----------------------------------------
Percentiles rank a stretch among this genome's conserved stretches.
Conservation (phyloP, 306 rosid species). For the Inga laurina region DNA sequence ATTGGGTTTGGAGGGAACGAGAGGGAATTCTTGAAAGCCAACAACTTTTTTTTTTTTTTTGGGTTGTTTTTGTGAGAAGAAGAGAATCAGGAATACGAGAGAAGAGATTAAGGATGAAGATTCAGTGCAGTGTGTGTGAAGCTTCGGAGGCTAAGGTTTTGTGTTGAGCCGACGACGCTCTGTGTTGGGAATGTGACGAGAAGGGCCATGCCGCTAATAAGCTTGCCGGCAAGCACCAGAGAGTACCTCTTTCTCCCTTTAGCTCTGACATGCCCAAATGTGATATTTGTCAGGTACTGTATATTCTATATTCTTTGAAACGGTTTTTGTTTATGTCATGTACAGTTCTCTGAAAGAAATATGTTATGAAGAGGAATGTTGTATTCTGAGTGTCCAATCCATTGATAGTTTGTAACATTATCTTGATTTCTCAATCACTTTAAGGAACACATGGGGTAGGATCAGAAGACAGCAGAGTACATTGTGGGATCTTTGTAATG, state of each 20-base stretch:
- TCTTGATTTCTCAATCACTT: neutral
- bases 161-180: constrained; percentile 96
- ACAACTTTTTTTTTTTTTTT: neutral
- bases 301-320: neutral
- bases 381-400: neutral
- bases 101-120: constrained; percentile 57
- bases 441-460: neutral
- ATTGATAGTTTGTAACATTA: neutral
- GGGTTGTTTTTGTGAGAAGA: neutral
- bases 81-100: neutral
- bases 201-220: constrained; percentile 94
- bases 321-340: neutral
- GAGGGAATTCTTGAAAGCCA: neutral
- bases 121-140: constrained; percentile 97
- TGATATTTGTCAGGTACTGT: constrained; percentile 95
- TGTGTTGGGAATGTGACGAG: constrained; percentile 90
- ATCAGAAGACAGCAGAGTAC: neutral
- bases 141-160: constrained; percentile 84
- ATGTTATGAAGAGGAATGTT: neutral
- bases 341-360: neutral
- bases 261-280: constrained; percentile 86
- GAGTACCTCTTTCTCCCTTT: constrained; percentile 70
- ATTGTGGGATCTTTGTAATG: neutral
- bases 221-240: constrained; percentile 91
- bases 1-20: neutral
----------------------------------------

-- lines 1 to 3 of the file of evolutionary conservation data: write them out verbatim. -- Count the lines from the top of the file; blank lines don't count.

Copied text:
Percentiles rank a stretch among this genome's conserved stretches.
Conservation (phyloP, 306 rosid species). For the Inga laurina region DNA sequence ATTGGGTTTGGAGGGAACGAGAGGGAATTCTTGAAAGCCAACAACTTTTTTTTTTTTTTTGGGTTGTTTTTGTGAGAAGAAGAGAATCAGGAATACGAGAGAAGAGATTAAGGATGAAGATTCAGTGCAGTGTGTGTGAAGCTTCGGAGGCTAAGGTTTTGTGTTGAGCCGACGACGCTCTGTGTTGGGAATGTGACGAGAAGGGCCATGCCGCTAATAAGCTTGCCGGCAAGCACCAGAGAGTACCTCTTTCTCCCTTTAGCTCTGACATGCCCAAATGTGATATTTGTCAGGTACTGTATATTCTATATTCTTTGAAACGGTTTTTGTTTATGTCATGTACAGTTCTCTGAAAGAAATATGTTATGAAGAGGAATGTTGTATTCTGAGTGTCCAATCCATTGATAGTTTGTAACATTATCTTGATTTCTCAATCACTTTAAGGAACACATGGGGTAGGATCAGAAGACAGCAGAGTACATTGTGGGATCTTTGTAATG, state of each 20-base stretch:
- TCTTGATTTCTCAATCACTT: neutral